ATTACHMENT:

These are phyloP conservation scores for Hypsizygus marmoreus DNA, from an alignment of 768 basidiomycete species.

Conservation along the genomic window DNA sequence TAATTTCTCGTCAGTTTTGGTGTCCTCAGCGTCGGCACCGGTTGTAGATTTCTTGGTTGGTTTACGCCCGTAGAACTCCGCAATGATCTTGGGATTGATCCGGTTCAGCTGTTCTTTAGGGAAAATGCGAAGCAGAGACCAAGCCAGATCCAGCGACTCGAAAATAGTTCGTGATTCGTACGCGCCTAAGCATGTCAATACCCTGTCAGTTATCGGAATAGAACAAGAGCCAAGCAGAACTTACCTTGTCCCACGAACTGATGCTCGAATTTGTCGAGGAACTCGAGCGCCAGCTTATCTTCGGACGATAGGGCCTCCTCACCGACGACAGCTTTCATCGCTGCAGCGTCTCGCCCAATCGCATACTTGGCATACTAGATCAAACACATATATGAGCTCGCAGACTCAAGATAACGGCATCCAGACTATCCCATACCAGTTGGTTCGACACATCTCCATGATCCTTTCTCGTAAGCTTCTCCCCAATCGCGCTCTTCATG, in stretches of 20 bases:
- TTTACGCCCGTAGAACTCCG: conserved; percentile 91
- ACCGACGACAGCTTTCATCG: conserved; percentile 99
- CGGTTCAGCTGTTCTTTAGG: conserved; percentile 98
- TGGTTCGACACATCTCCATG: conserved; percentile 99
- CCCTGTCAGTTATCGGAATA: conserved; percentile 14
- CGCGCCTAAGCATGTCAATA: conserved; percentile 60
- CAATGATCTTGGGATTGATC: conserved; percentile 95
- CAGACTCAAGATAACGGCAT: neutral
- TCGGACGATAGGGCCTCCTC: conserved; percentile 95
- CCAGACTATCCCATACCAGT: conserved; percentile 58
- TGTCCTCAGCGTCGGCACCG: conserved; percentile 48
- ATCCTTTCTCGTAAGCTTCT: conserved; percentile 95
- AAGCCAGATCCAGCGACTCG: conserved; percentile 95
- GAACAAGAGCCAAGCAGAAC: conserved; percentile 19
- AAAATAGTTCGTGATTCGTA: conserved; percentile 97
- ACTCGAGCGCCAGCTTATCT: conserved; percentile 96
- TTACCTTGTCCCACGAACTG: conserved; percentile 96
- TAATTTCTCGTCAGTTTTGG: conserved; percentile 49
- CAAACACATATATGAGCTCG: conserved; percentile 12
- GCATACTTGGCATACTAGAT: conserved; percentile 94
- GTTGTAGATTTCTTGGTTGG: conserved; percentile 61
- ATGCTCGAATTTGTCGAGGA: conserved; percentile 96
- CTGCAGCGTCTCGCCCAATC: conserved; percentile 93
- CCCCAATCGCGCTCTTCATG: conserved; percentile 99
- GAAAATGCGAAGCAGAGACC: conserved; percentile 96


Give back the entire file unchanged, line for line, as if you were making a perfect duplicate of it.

These are phyloP conservation scores for Hypsizygus marmoreus DNA, from an alignment of 768 basidiomycete species.

Conservation along the genomic window DNA sequence TAATTTCTCGTCAGTTTTGGTGTCCTCAGCGTCGGCACCGGTTGTAGATTTCTTGGTTGGTTTACGCCCGTAGAACTCCGCAATGATCTTGGGATTGATCCGGTTCAGCTGTTCTTTAGGGAAAATGCGAAGCAGAGACCAAGCCAGATCCAGCGACTCGAAAATAGTTCGTGATTCGTACGCGCCTAAGCATGTCAATACCCTGTCAGTTATCGGAATAGAACAAGAGCCAAGCAGAACTTACCTTGTCCCACGAACTGATGCTCGAATTTGTCGAGGAACTCGAGCGCCAGCTTATCTTCGGACGATAGGGCCTCCTCACCGACGACAGCTTTCATCGCTGCAGCGTCTCGCCCAATCGCATACTTGGCATACTAGATCAAACACATATATGAGCTCGCAGACTCAAGATAACGGCATCCAGACTATCCCATACCAGTTGGTTCGACACATCTCCATGATCCTTTCTCGTAAGCTTCTCCCCAATCGCGCTCTTCATG, in stretches of 20 bases:
- TTTACGCCCGTAGAACTCCG: conserved; percentile 91
- ACCGACGACAGCTTTCATCG: conserved; percentile 99
- CGGTTCAGCTGTTCTTTAGG: conserved; percentile 98
- TGGTTCGACACATCTCCATG: conserved; percentile 99
- CCCTGTCAGTTATCGGAATA: conserved; percentile 14
- CGCGCCTAAGCATGTCAATA: conserved; percentile 60
- CAATGATCTTGGGATTGATC: conserved; percentile 95
- CAGACTCAAGATAACGGCAT: neutral
- TCGGACGATAGGGCCTCCTC: conserved; percentile 95
- CCAGACTATCCCATACCAGT: conserved; percentile 58
- TGTCCTCAGCGTCGGCACCG: conserved; percentile 48
- ATCCTTTCTCGTAAGCTTCT: conserved; percentile 95
- AAGCCAGATCCAGCGACTCG: conserved; percentile 95
- GAACAAGAGCCAAGCAGAAC: conserved; percentile 19
- AAAATAGTTCGTGATTCGTA: conserved; percentile 97
- ACTCGAGCGCCAGCTTATCT: conserved; percentile 96
- TTACCTTGTCCCACGAACTG: conserved; percentile 96
- TAATTTCTCGTCAGTTTTGG: conserved; percentile 49
- CAAACACATATATGAGCTCG: conserved; percentile 12
- GCATACTTGGCATACTAGAT: conserved; percentile 94
- GTTGTAGATTTCTTGGTTGG: conserved; percentile 61
- ATGCTCGAATTTGTCGAGGA: conserved; percentile 96
- CTGCAGCGTCTCGCCCAATC: conserved; percentile 93
- CCCCAATCGCGCTCTTCATG: conserved; percentile 99
- GAAAATGCGAAGCAGAGACC: conserved; percentile 96